If you’re a first-time homeowner in the military, knowing what to do with your property during a lengthy deployment can be stressful. In honor of Veteran’s Day, Homes.com asked veterans for their hard-earned homeowner advice so you can have peace of mind while away from home.
Prepare Your Home for Deployment
Without anyone living in your home for several months, it’s crucial to minimize any potential issues before you leave. Retired Navy Commander Roland Roeder gives a quick and easy checklist for home preparations:
- Dispose of perishable food items
- Turn off water utilities
- Unplug all unnecessary appliances
- Turn off air conditioning/heating
“I had deployments when I had to leave the home alone, but I also had a couple with family in the home,” says Roeder. “For those, I made sure to tackle as many small repairs as I could before leaving. I fixed weather stripping, replaced screens that had holes in them, and made sure everything was in proper working order to give my family as much peace of mind as possible.”
Leave Your Home and Property in Trusted Hands
If there’s no one else living in your home, find a trusted friend or neighbor who’s willing to keep tabs on your home while you’re away. This could mean everything from grabbing your mail to tending to your yard and making sure the home remains secure.
Veteran Navy Petty Officer Second Class, Chris Stitt, advises taking it a step further:
“Give someone you trust power of attorney while you’re gone. While I was deployed over in Europe, one of my automatic payments for utilities didn’t go through. The company then required payment in person, but that was obviously a problem. I eventually got it worked out, but it would have been much easier if I’d had a person with power of attorney to do it for me.”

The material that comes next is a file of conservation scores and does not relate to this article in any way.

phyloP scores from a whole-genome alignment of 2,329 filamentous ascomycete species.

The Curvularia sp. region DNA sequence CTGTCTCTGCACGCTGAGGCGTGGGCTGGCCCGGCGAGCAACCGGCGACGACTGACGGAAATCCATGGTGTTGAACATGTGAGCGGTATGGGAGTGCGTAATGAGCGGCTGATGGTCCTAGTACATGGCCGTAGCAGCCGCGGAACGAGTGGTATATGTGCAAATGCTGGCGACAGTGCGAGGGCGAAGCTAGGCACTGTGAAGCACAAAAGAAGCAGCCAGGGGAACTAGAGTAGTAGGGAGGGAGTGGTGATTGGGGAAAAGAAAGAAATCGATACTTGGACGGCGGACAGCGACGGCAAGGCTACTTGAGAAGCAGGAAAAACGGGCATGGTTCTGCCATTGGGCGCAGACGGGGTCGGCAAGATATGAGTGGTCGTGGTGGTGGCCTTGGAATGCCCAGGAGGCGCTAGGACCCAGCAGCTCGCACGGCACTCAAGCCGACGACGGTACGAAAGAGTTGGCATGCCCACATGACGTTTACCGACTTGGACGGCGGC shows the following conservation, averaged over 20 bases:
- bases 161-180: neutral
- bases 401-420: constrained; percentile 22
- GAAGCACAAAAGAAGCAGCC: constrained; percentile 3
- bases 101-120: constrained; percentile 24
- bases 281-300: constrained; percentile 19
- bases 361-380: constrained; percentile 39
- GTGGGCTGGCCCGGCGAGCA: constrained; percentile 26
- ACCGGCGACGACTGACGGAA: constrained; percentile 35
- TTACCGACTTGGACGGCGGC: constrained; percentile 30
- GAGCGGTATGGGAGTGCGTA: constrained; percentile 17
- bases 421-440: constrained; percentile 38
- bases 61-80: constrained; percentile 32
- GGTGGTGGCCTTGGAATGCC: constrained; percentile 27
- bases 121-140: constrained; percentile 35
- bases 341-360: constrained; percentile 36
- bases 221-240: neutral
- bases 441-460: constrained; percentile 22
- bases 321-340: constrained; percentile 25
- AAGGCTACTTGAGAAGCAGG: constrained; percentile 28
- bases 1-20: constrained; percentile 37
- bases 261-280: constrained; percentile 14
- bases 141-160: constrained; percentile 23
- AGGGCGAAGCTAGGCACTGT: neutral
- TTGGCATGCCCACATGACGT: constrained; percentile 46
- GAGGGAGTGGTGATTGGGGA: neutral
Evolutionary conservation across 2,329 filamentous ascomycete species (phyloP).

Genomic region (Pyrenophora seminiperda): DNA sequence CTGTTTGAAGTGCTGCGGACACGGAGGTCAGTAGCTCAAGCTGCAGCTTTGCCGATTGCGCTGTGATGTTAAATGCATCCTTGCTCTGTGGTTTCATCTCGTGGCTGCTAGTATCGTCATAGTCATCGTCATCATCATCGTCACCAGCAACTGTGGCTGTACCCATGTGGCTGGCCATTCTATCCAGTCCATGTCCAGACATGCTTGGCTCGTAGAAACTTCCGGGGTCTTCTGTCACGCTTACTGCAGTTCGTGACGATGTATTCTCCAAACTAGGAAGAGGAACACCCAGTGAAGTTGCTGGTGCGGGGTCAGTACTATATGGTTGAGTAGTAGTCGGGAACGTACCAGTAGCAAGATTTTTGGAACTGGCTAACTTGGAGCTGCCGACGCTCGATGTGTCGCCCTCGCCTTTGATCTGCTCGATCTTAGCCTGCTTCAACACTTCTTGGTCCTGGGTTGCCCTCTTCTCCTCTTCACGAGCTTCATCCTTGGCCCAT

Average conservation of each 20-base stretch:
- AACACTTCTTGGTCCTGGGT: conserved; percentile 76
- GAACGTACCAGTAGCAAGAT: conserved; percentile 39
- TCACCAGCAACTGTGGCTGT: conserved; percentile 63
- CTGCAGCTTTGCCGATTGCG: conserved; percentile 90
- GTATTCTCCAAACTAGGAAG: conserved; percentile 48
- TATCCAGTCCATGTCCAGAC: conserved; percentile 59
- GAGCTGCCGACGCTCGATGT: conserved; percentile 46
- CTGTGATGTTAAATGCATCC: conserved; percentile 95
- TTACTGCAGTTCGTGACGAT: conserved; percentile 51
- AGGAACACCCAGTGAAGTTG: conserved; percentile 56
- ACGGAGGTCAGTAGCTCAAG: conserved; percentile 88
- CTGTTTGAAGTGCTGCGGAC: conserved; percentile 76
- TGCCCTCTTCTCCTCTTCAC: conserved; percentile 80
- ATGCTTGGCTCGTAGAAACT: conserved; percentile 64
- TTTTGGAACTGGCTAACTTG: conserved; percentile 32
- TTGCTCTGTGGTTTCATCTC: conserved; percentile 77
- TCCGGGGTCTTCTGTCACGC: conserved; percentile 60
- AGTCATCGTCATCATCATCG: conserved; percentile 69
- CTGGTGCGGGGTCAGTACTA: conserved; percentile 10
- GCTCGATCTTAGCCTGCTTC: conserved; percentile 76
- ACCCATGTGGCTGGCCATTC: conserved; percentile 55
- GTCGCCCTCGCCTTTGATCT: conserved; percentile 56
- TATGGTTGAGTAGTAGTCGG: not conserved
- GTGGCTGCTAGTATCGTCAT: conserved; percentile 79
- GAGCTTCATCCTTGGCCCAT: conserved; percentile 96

This is especially useful if you leave your car with a friend or family member. If they happen to get pulled over while driving your car, having a power of attorney can mean the difference between them getting a ticket and being charged with car theft.
Save or Make Money with Your Home While Deployed
Often referred to as “house hacking,” you can rent your home out to tenants while you’re gone as another form of income.
Services like Airbnb are a great option for short-term renting if you can’t find tenants for the entire length of your deployment. “If you do manage to get tenants, I recommend using a management company to take care of any potential issues they may have with the home while you’re away,” says Stitt.
If renting out your home isn’t an option, think of any home utilities and services you won’t need to use or pay for while deployed. “Suspend your phone and cable services, utilities, and look into what you can do regarding your auto insurance or lease payments,” says Navy Petty Officer First Class, Ryan Cushing. “But, always keep in mind some companies may require proof of deployment.”
Familiarize yourself with the Servicemembers Civil Relief Act (SCRA), which says you can terminate your telecom service contracts “if you relocate for at least 90 days to a location that doesn’t have coverage under your current provider.”
Thank You for Your Service!
If you’re a veteran or currently serving in the armed services, Homes.com thanks you for your service. Do you have deployment advice for military homeowners? Let us know in the comments below!